History hangs from the rafters of Joe Louis Arena, which is in its final year as the no-frills home of the Detroit Red Wings after nearly 40 years.
DETROIT — The entrance says everything.
From any direction, Joe Louis Arena is surrounded mostly by concrete. It is exactly 36 steps to reach the Gordie Howe entrance from street level, and for most of the winter, rock salt grates beneath your steps on the way. Scalpers peddle their extra tickets with frozen breath, and fans huddle waiting for the doors to swing open with thousands of jerseys that nod to the past: Howe, Lindsay, Yzerman, Lidstrom, Datsyuk, Sawchuk.
The people are not here for amenities. And that’s a good thing, because the home of the Detroit Red Wings offers none of them.
They arrive from all corners of Michigan — and from Ontario and Indiana and Ohio — not for the building’s unremarkable features, but for the game inside.
Nothing more, nothing less.
“It’s not a big show around it,” Red Wings captain Henrik Zetterberg has said. “You come in and watch hockey.”
Since 1979, Joe Louis Arena has existed as a throwback to a mostly bygone time when fans watched sporting events without the hint of luxury. There is no giant videoboard that seems more high-definition than real life. The seats are small. The in-arena music selection has been more or less the same since 1995.
The building has a permanent, unmistakeable aroma. No matter the event or time of year, it always smells like an ice rink held a giant kegger that got out of hand exactly six days ago, and nobody bothered to clean after the mayhem.
Joe Louis Arena is not around to charm anyone, and many of its visitors have found that downright charming.
“The simplicity of the building is what was great about it,” former Red Wings captain Steve Yzerman said on his final trip to Joe Louis Arena last week.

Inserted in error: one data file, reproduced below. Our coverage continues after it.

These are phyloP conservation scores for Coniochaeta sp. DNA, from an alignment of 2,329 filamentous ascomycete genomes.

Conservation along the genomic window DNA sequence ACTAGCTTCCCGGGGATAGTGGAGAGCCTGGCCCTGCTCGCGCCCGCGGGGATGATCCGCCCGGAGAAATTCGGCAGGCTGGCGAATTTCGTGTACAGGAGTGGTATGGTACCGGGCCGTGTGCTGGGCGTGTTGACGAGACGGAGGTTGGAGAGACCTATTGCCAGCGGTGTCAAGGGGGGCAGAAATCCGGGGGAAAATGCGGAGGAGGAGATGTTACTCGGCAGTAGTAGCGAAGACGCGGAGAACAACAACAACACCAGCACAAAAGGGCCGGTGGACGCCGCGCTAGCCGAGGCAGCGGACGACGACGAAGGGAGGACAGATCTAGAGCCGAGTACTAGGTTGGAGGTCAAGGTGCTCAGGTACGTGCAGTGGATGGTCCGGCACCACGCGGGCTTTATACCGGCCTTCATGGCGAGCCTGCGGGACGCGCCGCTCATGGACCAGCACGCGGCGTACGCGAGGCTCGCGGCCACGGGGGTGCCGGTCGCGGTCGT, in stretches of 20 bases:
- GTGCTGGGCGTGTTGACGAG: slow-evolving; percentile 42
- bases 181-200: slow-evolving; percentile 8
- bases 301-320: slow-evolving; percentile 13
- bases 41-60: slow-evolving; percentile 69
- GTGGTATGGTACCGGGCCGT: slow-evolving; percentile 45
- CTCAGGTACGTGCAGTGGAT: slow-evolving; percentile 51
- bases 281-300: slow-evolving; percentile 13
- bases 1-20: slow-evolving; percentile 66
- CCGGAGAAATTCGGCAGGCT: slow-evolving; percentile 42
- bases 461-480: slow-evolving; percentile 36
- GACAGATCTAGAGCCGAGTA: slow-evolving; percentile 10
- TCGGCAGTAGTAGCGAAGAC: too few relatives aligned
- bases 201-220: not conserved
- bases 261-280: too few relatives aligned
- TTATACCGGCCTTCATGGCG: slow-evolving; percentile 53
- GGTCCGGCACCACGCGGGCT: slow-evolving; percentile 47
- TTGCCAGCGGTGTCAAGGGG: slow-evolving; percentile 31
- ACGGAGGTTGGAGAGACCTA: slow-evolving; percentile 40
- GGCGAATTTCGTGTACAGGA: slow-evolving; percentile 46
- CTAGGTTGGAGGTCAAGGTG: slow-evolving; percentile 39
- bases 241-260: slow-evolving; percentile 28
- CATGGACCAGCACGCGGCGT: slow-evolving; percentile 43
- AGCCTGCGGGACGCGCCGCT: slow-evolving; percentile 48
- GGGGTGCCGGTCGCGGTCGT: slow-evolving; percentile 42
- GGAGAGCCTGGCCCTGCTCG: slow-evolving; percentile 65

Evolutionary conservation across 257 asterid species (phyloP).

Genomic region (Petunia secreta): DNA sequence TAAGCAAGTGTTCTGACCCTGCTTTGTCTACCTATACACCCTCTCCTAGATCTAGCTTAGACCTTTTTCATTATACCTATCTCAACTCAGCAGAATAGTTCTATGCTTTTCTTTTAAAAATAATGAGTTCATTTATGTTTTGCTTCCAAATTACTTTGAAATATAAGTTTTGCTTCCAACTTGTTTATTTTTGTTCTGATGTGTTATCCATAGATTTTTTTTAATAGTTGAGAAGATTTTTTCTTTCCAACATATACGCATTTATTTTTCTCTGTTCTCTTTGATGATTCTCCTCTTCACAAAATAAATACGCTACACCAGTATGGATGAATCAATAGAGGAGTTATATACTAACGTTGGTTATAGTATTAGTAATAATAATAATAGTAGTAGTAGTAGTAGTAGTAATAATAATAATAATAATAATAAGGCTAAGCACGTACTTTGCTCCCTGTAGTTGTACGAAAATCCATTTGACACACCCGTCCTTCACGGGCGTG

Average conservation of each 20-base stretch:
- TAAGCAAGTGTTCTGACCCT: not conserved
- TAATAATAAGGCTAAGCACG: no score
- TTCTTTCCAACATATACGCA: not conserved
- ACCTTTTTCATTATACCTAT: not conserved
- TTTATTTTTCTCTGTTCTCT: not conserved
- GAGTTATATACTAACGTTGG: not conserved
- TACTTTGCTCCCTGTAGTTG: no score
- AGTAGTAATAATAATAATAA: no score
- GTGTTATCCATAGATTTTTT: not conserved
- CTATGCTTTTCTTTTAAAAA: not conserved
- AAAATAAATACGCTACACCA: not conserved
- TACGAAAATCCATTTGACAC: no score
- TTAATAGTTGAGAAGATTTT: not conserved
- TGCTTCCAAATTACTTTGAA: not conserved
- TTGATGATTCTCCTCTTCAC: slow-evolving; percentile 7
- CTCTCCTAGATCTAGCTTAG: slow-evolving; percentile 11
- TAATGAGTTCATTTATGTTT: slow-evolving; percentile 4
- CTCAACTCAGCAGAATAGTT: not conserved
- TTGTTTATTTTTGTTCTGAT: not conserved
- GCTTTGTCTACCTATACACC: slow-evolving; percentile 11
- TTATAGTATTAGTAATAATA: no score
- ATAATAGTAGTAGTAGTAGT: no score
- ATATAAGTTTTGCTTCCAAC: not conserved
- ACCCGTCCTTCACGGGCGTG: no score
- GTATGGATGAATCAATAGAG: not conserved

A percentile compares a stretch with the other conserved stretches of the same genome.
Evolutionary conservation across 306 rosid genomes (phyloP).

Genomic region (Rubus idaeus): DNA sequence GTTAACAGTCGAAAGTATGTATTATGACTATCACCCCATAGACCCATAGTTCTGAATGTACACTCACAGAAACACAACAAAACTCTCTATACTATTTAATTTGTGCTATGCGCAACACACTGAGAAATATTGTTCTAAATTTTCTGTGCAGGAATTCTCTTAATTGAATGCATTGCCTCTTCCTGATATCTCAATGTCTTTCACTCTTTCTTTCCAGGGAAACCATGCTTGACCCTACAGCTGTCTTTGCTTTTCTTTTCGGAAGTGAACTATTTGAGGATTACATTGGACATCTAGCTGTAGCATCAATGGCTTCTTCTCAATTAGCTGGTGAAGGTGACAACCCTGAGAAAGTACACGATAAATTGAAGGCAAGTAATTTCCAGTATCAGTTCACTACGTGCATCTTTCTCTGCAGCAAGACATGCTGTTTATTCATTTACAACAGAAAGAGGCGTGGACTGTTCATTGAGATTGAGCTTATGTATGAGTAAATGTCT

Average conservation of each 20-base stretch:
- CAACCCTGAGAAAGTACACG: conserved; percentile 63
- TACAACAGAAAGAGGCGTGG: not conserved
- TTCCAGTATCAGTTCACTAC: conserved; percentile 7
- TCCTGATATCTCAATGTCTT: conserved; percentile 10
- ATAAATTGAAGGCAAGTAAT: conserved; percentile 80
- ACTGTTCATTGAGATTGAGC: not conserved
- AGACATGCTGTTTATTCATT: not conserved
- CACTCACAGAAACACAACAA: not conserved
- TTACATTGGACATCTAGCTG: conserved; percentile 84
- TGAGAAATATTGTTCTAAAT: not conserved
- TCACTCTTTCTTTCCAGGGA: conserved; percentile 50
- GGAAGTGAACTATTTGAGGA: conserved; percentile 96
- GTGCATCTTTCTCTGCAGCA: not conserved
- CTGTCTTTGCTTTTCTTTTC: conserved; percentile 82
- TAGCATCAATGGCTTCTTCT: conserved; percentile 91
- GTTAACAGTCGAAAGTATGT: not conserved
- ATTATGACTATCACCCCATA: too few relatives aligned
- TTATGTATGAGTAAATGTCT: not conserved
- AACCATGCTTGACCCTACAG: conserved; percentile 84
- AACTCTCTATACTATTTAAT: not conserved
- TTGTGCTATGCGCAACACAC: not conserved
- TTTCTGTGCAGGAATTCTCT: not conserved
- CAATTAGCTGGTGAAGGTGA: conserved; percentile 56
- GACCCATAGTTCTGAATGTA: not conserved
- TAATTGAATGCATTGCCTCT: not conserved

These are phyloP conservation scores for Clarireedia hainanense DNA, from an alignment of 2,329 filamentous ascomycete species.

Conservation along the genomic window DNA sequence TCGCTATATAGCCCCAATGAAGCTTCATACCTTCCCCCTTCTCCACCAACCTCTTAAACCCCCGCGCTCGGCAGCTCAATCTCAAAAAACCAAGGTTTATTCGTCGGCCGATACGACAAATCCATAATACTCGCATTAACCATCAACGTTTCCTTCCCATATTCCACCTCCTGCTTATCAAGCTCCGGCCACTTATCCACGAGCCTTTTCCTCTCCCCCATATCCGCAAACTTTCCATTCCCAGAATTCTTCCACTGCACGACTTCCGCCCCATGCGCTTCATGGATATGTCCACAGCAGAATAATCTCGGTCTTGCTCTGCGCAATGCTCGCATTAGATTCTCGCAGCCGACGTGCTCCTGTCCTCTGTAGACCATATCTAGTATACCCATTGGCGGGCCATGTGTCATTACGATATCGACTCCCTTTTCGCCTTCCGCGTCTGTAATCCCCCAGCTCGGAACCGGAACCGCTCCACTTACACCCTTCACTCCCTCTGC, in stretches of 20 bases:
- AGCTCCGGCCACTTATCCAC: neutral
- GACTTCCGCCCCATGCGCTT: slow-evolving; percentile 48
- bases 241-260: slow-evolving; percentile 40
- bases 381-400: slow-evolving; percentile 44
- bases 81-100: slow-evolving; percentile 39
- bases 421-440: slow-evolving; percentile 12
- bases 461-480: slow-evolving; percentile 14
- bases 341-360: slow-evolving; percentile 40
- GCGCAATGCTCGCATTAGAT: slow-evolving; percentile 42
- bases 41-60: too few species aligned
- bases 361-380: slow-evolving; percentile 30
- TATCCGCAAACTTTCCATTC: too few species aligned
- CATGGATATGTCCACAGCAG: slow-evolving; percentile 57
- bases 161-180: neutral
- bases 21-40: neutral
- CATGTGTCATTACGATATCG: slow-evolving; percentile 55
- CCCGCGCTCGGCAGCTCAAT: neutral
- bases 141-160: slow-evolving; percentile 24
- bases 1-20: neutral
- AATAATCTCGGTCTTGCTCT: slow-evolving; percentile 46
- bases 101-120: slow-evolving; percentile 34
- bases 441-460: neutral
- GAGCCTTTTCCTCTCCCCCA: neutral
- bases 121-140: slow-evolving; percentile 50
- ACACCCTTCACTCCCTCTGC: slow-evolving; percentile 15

Yzerman, now the general manager of the Tampa Bay Lightning, knows perhaps better than anyone. He played his entire Hall of Fame career for Detroit, winning three Stanley Cups and a Conn Smythe Trophy along the way.
The Joe was home the entire time, and it remains the same as ever. The ice still is among the best surfaces in the hockey world, and it plays fast. The boards are notoriously springy. The fans are loud, and they know the game, though strangely enough, they have not seemed to agree with a single call against the Red Wings in 38 years.
The building is both loved and hated.
But there is no denying its atmosphere.
“All the things that are important to a player, this building had,” Yzerman said.
Joe Louis Arena’s iconic weight will be difficult to replicate. Ronald Reagan accepted the Republican nomination for president there. Gordie Howe earned a four-minute-long ovation there in his last NHL All-Star Game, in 1980, and The Joe held a massive public service full of well-wishers after Howe died in 2016.
Future Red Wings star Brendan Shanahan — and future Wings adversary Joe Sakic — were drafted there in 1987. The 1994 U.S. Figure Skating Championships, infamous for the attack on Nancy Kerrigan, happened there.
The Joe has been a concert and show staple for decades, and no hockey arena has played host to more important games in the past 25 years.
Yzerman blasted a no-freaking-way, double-overtime slapshot over Jon Casey’s right shoulder there in the 1996 playoffs, then lifted Detroit’s first Stanley Cup in 42 years at The Joe the next summer.
Darren McCarty pummeled Claude Lemieux in a legendary brawl there in 1997, and every Red Wings fan will happily tell you: A. Where they were when it happened, and B. That Lemieux deserved every single last punch.
Fans packed the building in 1998 to watch the Red Wings, who were playing the Capitals in Washington, win a repeat Stanley Cup on the arena Jumbotron.
Big Ten and Central Collegiate Hockey Association tournaments, Great Lakes Invitationals, and even Horizon League basketball titles were decided there. The Pittsburgh Penguins won one of the best Game 7s in sports history at The Joe in 2009.
Of the past 21 Stanley Cup champions, four came from Detroit and another six from teams who had no choice but to go through the Red Wings in the playoffs. An additional three conference champions had to play there on the way to the Cup Final.